UiPath Studio Guide

Flowcharts

Flowcharts can be used in a variety of settings, from large jobs to small projects that you can reuse in other projects.

The most important aspect of flowcharts is that, unlike sequences, they present multiple branching logical operators, that enable you to create complex business processes and connect activities in multiple ways.

Example of a Flowchart

To exemplify the properties of a flowchart, we are going to build a guessing game that generates a random number from 1 to 999 that the user must guess. To create such an automation, do the following:

  1. Create a blank project and from the Design tab, in the File group, select New > Flowchart. The New Diagram window is displayed.

Note:

You can also add a Flowchart activity to the Designer panel to create a new flowchart project.

  1. In the Name field type a name for the automation, such as "First Flowchart," and click Create. The Designer panel is updated accordingly.
  2. Create two Int32 variables (intRandomNumber, intGuessNumber) and a String one (strMessage).
  3. Set the default value of the strMessage variable to "Guess a number from 1 to 999." The intRandomNumber stores a random number between 1 and 999, intGuessNumber stores the user’s guess and strMessage stores the message that is going to be displayed to prompt the user.
  1. Add an Assign activity to the Designer panel, and connect it to the Start node.
  2. In the Properties panel, in the To field add the intRandomNumber variable.
  3. In the Value field, type new Random().Next(1,999).

Note:

This field uses the Random() function to generate a random number between 1 and 999. For more information on variables, see Variables.

  1. Add an Input Dialog activity to the Designer panel and connect it to the Assign one.
  2. In the Properties panel, in the Label field, add the strMessage variable.
  3. In the Result field, add the intGuessNumber variable. This activity asks and stores the user’s guesses in the intGuessNumber variable.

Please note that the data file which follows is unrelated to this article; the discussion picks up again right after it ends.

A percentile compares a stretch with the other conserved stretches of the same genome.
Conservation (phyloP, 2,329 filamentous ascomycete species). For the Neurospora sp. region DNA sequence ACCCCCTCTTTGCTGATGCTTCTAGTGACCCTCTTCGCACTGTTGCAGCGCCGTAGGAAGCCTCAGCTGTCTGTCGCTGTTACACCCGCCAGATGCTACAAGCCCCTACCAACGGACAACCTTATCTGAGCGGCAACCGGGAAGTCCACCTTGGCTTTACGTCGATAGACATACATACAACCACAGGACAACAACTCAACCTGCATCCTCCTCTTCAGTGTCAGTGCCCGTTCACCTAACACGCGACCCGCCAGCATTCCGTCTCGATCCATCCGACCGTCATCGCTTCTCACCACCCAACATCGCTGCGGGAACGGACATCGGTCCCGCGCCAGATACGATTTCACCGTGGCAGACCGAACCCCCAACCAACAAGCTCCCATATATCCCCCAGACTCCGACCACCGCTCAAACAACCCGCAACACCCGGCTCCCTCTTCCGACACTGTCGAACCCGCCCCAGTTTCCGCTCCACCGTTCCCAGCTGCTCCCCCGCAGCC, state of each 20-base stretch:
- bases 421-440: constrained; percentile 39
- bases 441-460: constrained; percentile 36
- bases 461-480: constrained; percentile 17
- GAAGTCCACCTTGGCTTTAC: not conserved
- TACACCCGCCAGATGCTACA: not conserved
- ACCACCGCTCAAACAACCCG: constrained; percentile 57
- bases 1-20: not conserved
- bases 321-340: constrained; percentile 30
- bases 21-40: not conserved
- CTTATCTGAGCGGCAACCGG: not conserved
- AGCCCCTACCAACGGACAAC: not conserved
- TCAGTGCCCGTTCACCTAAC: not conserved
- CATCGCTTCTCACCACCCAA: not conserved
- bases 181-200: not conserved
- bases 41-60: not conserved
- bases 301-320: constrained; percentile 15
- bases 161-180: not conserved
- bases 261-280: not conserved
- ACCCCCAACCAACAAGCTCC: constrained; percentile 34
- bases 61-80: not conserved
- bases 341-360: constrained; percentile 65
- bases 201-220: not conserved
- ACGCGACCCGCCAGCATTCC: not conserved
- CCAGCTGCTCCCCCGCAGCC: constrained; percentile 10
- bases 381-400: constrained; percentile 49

4. Add a Flow Decision activity and connect it to the Input Dialog. This activity enables you to tell the user if he correctly guessed the number or not.
  5. In the Properties panel, in the Condition field, type intGuessNumber = intRandomNumber. This enables you to verify if the number added by the user is the same as the randomly-generated one.
  6. Add a Message Box activity and connect it to the True branch of the Flow Decision.
  7. In the Properties panel, in the Text field, type "Congratulations! You guessed correctly! The number was " + intRandomNumber.ToString + ".". This is the message that is going to be displayed if the user correctly guessed the number.
  8. Add a new Flow Decision activity and connect it to the False branch of the previously added Flow Decision.
  9. In the Properties panel, in the Condition field, type intGuessNumber > intRandomNumber. This activity enables you to check if the number the user added is bigger than the randomly-generated one.
  10. In the DisplayName field, type Comparison. This enables you to easily to tell the difference between the two Flow Decisions used.
  11. Add an Assign activity and connect it to the True branch of the Comparison activity.
  12. In the To field, type the strMessage variable, and in the Value field, type a message indicating that the guess was too high, such as "Too big. Try again.".
  13. Select the Assign activity and press Ctrl+C. The entire activity and its properties are copied to the Clipboard.
  14. Press Ctrl + V. A duplicate of the previous Assign activity is displayed.
  15. Connect it to the False branch of the Comparison activity and, in the Properties panel, in the Value field, type "Too small. Try again.".
  16. Connect the Assign activities created at steps 18-22 to the Input Dialog. A loop is created, asking the user to type a smaller or bigger number, until he guesses correctly.
    The final project should look as in the screenshot below.

Flowcharts